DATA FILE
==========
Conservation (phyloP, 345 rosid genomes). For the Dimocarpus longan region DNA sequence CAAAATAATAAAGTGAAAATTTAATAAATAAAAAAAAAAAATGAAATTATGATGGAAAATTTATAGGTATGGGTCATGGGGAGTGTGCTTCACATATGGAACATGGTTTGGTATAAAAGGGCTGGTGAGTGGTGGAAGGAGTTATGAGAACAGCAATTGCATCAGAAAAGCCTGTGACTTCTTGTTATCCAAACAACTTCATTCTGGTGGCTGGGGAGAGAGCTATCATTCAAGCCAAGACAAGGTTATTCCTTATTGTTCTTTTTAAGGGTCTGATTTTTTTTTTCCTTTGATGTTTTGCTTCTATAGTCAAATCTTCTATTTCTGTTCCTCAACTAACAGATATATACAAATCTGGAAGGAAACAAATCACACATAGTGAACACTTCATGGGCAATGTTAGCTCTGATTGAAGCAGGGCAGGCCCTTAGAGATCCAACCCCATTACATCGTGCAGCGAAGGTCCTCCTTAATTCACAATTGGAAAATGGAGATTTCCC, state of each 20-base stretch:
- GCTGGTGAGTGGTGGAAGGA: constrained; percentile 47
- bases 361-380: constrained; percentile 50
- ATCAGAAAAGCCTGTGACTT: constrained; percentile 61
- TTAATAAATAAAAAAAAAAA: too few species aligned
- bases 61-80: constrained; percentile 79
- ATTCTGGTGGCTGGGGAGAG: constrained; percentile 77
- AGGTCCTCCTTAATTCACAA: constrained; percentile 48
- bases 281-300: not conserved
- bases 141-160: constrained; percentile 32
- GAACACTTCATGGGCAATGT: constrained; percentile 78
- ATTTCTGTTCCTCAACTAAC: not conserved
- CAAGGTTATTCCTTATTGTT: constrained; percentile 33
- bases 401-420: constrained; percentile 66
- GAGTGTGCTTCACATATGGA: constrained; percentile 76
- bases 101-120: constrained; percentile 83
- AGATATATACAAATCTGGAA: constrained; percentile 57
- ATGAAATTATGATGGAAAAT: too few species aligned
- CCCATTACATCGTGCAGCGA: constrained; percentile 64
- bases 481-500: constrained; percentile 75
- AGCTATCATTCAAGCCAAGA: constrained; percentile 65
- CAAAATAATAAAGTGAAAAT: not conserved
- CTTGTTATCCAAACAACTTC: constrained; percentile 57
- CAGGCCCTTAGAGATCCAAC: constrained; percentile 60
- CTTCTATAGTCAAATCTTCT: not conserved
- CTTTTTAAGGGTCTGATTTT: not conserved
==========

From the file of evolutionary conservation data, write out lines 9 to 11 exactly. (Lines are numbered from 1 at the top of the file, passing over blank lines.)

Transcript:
- bases 281-300: not conserved
- bases 141-160: constrained; percentile 32
- GAACACTTCATGGGCAATGT: constrained; percentile 78